(Yicai Global) Nov. 18 -- The United States is unlikely to fall into a recession in the next two years despite there being some risk, according to the chief economist at financial services firm J.P. Morgan Chase.
"The most likely scenario is that we will go through sluggish growth over the next six months and rebound," Bruce Kasman told Yicai Global at the Chinese Financial Association's annual forum in New York. "The global economy is moving in a way that gives us more confidence than we had a few months ago."
Recession is likely to come at some point, he said. Some underlining vulnerabilities are beginning to build because of the maturity of the expansion in economic growth. The most important indicator to watch is if labor costs start to rise without productivity moving alongside.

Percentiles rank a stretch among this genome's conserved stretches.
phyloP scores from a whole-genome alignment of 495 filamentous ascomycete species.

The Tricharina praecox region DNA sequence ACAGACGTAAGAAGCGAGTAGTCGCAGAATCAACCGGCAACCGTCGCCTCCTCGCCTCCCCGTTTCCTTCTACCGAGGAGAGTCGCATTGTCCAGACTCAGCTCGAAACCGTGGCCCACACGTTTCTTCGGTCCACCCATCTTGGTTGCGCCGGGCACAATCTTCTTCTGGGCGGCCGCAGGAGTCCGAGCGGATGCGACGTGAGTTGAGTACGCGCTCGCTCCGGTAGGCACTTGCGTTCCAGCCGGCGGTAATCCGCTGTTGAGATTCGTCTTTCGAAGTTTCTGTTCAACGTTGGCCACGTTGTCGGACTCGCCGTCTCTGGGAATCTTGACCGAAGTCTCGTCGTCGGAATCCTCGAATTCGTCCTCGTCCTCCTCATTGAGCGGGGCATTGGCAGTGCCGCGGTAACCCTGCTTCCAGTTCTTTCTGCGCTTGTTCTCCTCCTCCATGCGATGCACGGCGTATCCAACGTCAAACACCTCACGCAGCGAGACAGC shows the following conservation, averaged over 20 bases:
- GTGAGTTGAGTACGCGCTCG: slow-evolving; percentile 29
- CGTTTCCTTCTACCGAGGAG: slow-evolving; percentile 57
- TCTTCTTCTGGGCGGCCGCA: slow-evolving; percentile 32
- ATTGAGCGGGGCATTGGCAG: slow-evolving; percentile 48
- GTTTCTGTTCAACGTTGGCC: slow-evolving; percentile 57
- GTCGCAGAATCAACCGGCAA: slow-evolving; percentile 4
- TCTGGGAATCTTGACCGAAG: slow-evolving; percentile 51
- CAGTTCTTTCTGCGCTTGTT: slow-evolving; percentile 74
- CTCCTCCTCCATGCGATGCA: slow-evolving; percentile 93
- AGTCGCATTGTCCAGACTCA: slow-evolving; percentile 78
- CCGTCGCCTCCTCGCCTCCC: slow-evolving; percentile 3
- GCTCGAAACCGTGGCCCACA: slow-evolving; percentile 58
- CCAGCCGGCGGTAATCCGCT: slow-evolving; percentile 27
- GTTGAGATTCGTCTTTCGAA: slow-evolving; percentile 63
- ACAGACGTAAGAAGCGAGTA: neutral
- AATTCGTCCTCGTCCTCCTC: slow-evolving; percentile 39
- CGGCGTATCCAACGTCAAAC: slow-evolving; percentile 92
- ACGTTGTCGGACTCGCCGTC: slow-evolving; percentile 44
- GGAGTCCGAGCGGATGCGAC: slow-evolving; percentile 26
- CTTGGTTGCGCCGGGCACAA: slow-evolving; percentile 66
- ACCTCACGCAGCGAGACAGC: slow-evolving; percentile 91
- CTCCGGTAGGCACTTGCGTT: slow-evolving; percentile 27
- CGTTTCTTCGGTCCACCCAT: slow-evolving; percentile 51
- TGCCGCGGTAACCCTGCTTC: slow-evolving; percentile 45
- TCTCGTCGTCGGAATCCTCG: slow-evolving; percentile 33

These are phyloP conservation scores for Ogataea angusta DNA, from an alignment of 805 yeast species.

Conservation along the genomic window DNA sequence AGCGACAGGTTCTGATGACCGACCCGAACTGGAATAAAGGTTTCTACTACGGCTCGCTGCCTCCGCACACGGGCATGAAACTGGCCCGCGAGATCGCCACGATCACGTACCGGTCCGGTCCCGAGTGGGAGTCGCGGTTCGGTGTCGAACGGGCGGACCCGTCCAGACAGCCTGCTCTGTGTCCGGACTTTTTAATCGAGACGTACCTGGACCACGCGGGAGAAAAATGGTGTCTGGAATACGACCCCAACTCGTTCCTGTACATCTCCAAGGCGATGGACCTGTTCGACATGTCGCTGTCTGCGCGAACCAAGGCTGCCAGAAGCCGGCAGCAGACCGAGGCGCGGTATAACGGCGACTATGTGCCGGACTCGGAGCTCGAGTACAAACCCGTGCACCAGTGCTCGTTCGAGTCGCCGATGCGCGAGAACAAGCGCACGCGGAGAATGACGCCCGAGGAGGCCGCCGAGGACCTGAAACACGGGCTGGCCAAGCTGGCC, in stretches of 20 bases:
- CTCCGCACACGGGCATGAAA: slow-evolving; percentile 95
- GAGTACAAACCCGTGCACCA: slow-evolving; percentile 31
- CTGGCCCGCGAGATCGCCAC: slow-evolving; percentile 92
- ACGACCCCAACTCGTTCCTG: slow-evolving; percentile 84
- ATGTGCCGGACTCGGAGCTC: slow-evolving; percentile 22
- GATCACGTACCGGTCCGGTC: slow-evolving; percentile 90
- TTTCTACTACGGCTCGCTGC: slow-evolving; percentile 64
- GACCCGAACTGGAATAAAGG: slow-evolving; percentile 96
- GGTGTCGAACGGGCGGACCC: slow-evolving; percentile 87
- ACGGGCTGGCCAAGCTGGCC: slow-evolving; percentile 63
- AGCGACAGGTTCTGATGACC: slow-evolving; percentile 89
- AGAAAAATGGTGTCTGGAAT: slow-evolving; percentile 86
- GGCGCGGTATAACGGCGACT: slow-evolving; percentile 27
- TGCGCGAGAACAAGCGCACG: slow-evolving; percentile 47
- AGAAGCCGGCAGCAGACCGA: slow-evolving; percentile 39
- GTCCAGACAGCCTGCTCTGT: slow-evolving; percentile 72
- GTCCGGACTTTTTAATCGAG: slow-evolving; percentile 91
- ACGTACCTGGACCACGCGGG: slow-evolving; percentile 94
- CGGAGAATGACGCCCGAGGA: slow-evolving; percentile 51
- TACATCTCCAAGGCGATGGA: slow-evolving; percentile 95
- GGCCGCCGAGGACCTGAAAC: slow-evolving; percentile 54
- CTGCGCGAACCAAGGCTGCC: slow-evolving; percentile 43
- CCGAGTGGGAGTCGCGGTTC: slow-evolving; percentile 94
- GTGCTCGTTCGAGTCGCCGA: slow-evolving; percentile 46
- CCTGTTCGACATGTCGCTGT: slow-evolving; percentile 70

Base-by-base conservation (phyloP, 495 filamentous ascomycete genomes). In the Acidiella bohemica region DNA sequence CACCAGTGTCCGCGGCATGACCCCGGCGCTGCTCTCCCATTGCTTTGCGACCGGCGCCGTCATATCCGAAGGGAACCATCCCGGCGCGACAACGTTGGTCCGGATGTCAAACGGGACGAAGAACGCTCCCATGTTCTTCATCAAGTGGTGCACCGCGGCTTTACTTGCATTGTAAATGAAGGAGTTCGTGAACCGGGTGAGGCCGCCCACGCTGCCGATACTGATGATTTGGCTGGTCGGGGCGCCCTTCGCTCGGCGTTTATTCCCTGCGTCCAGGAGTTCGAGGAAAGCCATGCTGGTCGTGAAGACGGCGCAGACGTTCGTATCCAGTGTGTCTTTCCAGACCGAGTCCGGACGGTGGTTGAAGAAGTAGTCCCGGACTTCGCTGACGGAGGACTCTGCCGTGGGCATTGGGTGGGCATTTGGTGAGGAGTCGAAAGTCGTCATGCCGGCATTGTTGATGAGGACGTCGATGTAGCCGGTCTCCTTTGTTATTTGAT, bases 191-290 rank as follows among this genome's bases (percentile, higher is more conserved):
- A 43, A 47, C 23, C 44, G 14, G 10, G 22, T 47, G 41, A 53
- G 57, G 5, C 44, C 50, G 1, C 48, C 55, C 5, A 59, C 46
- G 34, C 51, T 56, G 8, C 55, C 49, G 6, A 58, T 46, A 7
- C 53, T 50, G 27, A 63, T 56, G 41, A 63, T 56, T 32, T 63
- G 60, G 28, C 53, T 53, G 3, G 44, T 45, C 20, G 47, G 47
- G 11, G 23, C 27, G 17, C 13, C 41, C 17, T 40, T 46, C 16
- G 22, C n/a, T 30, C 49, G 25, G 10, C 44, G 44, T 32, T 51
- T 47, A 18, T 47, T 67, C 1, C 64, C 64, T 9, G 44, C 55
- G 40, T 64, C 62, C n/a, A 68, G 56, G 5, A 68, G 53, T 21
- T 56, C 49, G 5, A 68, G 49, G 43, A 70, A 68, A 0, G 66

"It's still relatively early in that process so I don't think it is posing a significant threat to expansion right now," Kasman said. "Maybe in 18 or 24 months, it might come."
His view is more upbeat than the International Monetary Fund's outlook which sees the global economy in a synchronized slowdown. In its latest World Economic Outlook, the Washington D.C.-based organization projects just a modest improvement in global growth to 3.4 percent next year.
"The IMF is moving their forecast in line with what most economists think," Kasman said.
The Federal Reserve cut rates three times this year to control the supply of available funds and hence inflation. Back in 2007, the funds rate reached 5.25 percent. It is currently between 1.5 percent and 1.57 percent and the Fed's balance sheet is once more over USD4 trillion.
If a recession were to come today, the Fed would be challenged, said Kasman. The hope is that their actions in terms of easing out has provided the support needed to keep the expansion going. They will have time to consider normalizing policy later on down the road.